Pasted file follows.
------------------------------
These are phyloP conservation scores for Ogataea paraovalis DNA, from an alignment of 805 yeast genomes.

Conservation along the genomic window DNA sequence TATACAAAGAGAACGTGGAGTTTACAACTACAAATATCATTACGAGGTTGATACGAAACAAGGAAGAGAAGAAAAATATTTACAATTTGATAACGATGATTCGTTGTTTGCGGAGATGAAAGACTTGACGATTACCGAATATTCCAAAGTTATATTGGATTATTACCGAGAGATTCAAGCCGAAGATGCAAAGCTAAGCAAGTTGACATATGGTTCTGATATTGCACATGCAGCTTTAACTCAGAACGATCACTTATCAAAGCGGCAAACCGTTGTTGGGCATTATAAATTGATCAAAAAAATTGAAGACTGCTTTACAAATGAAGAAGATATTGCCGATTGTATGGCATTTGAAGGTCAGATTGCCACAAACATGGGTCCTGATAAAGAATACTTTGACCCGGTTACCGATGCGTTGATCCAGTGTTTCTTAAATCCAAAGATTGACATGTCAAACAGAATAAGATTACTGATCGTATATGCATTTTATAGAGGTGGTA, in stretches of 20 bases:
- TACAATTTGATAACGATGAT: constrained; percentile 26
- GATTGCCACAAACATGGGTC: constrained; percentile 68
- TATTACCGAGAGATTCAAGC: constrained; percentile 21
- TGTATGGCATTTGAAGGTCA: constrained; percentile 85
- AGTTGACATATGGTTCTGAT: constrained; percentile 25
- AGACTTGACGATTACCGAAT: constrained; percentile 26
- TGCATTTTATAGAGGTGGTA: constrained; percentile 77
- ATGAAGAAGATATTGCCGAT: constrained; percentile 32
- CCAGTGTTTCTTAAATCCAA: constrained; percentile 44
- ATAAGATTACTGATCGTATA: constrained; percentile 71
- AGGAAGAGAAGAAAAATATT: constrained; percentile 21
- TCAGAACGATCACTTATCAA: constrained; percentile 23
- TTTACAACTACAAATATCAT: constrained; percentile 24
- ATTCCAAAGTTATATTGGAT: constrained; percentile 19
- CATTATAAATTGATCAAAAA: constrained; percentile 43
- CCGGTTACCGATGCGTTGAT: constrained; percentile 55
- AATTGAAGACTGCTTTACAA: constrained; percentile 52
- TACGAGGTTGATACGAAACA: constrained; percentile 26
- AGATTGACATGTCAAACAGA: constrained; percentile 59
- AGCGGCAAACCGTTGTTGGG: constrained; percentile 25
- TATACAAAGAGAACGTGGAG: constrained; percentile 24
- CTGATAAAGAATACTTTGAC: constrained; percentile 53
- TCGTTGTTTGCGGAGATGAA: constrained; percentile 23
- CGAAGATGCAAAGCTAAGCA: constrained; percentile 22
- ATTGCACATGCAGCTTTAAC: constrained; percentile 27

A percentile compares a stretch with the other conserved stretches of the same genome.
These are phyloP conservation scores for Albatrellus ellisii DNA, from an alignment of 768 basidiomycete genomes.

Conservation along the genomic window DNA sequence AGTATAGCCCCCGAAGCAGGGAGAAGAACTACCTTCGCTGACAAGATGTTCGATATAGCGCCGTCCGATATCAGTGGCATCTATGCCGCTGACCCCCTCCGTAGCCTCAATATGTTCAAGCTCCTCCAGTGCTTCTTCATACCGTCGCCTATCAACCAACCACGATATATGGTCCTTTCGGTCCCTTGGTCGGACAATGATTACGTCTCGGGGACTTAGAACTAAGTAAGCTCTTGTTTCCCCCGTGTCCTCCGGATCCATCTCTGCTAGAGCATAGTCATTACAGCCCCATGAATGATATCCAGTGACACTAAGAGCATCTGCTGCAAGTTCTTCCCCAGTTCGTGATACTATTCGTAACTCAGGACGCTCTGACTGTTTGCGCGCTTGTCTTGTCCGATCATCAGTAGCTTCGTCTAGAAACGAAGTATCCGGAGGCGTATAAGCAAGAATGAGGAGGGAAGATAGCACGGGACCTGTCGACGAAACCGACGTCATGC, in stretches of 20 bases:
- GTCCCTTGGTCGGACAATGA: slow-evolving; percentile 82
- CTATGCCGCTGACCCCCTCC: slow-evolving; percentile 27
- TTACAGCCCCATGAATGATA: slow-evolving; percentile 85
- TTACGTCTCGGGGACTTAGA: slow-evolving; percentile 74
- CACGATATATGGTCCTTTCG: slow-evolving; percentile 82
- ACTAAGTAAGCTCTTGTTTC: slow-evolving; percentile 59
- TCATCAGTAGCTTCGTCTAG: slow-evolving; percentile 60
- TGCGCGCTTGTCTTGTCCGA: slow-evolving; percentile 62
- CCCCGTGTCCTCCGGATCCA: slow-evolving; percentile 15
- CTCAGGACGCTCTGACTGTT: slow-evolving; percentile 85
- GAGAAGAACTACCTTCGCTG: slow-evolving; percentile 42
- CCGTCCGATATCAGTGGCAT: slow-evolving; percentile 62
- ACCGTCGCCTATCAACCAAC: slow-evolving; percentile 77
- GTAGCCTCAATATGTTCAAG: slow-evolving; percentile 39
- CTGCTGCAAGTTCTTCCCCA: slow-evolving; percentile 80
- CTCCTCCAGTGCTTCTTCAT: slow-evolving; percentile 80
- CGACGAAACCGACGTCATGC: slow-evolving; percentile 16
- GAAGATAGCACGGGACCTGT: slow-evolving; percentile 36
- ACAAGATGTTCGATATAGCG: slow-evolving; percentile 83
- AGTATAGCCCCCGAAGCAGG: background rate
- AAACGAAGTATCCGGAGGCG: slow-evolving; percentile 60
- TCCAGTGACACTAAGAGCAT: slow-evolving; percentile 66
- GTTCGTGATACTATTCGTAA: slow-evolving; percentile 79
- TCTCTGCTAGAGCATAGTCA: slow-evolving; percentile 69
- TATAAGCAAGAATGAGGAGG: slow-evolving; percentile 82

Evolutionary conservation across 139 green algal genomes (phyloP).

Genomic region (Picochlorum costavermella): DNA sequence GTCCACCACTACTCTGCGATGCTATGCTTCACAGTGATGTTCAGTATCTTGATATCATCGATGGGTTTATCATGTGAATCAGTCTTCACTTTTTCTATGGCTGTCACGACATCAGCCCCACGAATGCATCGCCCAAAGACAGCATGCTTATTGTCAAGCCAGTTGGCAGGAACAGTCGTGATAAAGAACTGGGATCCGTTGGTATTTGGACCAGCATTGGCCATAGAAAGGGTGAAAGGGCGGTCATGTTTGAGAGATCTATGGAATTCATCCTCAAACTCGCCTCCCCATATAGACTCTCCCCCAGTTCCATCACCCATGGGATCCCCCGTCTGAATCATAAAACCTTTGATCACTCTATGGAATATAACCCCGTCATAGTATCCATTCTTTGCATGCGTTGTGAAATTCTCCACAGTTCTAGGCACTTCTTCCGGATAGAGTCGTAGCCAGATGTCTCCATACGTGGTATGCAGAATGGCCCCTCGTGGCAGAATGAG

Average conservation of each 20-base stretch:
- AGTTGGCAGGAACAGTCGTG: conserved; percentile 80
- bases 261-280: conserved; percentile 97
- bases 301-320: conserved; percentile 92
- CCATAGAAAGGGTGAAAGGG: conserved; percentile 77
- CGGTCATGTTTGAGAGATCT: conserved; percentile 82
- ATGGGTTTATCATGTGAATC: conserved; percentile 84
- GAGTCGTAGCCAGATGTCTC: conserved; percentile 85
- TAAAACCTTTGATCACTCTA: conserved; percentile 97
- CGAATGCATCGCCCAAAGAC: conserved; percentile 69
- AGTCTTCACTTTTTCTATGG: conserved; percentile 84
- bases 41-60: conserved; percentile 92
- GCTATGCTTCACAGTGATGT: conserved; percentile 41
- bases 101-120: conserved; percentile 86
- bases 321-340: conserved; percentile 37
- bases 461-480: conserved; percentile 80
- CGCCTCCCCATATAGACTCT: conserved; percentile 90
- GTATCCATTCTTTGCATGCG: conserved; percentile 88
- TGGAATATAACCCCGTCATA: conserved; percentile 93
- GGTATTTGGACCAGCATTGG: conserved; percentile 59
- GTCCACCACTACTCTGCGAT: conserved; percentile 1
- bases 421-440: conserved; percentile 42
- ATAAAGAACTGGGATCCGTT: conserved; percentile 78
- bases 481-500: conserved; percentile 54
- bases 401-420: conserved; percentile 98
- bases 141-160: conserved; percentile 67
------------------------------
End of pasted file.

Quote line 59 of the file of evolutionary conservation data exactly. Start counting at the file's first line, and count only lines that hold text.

- AGTTGGCAGGAACAGTCGTG: conserved; percentile 80